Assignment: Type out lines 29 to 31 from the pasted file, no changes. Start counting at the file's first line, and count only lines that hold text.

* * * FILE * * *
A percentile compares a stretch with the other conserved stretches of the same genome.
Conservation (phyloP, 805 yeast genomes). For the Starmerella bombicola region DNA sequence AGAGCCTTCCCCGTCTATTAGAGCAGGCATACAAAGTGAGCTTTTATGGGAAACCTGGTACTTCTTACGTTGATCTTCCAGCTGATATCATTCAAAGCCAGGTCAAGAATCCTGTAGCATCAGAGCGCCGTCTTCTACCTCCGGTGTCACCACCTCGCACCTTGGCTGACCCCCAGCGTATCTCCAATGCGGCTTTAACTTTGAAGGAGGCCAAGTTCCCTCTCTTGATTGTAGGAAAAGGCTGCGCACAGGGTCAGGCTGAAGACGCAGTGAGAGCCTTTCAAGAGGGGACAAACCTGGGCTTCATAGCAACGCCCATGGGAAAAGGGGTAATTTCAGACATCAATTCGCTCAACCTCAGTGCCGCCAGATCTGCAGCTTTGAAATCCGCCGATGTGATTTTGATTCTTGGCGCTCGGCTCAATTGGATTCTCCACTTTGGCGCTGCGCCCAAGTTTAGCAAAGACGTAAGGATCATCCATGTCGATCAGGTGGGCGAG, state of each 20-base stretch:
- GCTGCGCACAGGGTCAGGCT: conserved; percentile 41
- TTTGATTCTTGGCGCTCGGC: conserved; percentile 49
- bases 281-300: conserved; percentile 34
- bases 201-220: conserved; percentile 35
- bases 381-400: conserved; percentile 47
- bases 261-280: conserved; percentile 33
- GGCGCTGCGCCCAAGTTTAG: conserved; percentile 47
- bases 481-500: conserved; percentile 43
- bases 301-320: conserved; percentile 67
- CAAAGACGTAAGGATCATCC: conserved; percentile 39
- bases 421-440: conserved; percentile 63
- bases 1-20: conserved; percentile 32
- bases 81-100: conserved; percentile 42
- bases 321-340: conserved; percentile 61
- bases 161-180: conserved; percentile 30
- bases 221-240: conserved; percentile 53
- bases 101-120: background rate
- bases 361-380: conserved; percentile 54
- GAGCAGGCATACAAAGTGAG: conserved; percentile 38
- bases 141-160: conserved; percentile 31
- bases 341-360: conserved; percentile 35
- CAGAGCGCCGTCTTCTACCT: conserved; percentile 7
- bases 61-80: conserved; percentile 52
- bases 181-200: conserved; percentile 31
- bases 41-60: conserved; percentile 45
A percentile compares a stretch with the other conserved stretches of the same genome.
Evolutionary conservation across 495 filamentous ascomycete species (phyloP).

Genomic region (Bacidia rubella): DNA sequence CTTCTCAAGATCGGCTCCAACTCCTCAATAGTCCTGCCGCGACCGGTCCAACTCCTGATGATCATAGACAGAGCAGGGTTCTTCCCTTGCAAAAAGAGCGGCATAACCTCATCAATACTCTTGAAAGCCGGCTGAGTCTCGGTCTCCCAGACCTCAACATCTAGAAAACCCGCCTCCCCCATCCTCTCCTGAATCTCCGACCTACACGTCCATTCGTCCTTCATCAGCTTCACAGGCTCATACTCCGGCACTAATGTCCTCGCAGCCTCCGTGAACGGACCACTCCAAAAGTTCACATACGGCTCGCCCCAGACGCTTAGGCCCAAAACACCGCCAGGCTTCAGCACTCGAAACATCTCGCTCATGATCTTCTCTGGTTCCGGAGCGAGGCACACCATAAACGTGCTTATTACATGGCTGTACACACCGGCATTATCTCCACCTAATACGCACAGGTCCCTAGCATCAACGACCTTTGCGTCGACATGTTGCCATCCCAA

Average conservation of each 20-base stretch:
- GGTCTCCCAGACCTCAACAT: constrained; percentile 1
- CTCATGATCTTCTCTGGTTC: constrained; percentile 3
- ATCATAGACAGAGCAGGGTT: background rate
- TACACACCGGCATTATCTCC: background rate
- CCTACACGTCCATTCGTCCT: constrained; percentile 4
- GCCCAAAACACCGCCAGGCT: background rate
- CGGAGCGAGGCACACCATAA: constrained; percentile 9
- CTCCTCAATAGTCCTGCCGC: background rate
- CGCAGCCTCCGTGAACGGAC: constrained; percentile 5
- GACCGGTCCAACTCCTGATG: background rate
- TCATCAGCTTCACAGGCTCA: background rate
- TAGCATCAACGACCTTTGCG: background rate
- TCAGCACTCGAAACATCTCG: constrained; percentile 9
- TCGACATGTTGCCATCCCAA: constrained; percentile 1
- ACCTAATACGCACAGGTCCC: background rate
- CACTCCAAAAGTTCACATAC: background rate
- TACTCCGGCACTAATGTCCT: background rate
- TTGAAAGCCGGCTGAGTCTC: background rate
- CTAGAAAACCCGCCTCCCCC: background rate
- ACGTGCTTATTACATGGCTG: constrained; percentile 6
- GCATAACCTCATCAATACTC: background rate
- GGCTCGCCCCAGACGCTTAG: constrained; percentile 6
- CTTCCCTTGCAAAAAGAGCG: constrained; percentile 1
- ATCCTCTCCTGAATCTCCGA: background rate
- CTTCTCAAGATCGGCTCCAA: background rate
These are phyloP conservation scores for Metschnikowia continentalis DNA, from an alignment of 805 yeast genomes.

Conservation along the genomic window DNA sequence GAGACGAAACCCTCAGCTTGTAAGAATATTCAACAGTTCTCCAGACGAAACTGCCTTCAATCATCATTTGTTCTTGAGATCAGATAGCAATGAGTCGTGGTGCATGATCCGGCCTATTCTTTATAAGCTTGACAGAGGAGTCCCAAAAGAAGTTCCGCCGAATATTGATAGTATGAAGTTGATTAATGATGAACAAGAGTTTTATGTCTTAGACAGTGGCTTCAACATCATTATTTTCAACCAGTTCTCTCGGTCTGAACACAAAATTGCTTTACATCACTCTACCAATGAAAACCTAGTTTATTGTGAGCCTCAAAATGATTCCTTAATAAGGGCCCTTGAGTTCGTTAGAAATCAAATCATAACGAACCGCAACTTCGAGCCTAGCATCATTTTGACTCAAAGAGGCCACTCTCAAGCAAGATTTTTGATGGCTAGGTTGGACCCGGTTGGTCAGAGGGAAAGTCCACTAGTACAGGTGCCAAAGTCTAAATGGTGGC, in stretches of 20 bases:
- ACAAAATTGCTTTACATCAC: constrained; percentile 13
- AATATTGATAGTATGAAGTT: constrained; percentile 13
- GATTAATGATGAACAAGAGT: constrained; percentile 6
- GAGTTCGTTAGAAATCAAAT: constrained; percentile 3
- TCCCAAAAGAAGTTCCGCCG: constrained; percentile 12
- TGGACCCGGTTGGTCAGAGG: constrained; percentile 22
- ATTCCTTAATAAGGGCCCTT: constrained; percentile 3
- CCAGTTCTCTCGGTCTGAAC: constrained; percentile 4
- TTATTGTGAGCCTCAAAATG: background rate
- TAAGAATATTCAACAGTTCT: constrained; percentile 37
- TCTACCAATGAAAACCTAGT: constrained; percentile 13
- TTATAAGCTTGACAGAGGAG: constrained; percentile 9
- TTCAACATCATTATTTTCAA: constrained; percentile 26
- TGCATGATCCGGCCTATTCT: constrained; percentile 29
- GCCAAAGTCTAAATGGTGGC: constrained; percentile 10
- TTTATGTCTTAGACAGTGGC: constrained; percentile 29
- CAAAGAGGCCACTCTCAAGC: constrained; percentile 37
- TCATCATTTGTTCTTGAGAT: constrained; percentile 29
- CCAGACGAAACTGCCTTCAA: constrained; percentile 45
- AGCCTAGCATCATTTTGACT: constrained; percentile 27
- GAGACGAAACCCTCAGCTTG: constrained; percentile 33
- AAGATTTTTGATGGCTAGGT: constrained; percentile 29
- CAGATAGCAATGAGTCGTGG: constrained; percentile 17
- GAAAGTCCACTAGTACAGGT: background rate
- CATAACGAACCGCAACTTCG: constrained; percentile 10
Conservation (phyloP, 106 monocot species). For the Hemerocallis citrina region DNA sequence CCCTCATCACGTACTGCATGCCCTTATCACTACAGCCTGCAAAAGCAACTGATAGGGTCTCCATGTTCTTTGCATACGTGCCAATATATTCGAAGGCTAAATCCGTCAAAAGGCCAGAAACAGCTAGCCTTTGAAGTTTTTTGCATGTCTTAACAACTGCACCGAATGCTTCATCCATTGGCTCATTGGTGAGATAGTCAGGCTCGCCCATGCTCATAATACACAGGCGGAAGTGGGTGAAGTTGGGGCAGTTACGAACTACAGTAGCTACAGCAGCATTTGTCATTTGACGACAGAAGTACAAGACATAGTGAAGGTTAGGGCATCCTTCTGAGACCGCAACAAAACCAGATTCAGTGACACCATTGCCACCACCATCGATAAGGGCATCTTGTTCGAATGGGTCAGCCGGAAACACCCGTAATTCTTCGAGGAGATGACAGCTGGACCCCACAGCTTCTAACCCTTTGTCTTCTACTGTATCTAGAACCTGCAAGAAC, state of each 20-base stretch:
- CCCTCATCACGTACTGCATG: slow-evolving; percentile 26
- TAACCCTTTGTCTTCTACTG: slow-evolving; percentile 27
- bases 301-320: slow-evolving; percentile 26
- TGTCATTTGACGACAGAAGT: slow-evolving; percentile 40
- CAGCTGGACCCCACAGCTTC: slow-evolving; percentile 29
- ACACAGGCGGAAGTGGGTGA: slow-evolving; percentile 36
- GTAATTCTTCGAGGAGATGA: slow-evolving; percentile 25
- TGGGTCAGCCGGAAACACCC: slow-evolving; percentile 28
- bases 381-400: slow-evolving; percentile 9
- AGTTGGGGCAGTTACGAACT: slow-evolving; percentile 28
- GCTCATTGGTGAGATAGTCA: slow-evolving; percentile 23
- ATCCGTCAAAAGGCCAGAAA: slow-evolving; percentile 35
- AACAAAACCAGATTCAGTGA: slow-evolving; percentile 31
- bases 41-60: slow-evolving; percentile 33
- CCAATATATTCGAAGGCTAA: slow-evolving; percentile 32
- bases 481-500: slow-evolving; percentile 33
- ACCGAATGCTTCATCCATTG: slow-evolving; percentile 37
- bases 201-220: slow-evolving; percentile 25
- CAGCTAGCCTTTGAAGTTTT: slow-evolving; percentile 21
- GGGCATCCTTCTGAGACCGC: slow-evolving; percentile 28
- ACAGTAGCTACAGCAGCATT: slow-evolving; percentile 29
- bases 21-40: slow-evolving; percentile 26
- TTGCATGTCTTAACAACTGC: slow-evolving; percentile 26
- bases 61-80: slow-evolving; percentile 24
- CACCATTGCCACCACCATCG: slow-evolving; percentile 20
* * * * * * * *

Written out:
Evolutionary conservation across 495 filamentous ascomycete species (phyloP).

Genomic region (Bacidia rubella): DNA sequence CTTCTCAAGATCGGCTCCAACTCCTCAATAGTCCTGCCGCGACCGGTCCAACTCCTGATGATCATAGACAGAGCAGGGTTCTTCCCTTGCAAAAAGAGCGGCATAACCTCATCAATACTCTTGAAAGCCGGCTGAGTCTCGGTCTCCCAGACCTCAACATCTAGAAAACCCGCCTCCCCCATCCTCTCCTGAATCTCCGACCTACACGTCCATTCGTCCTTCATCAGCTTCACAGGCTCATACTCCGGCACTAATGTCCTCGCAGCCTCCGTGAACGGACCACTCCAAAAGTTCACATACGGCTCGCCCCAGACGCTTAGGCCCAAAACACCGCCAGGCTTCAGCACTCGAAACATCTCGCTCATGATCTTCTCTGGTTCCGGAGCGAGGCACACCATAAACGTGCTTATTACATGGCTGTACACACCGGCATTATCTCCACCTAATACGCACAGGTCCCTAGCATCAACGACCTTTGCGTCGACATGTTGCCATCCCAA

Average conservation of each 20-base stretch: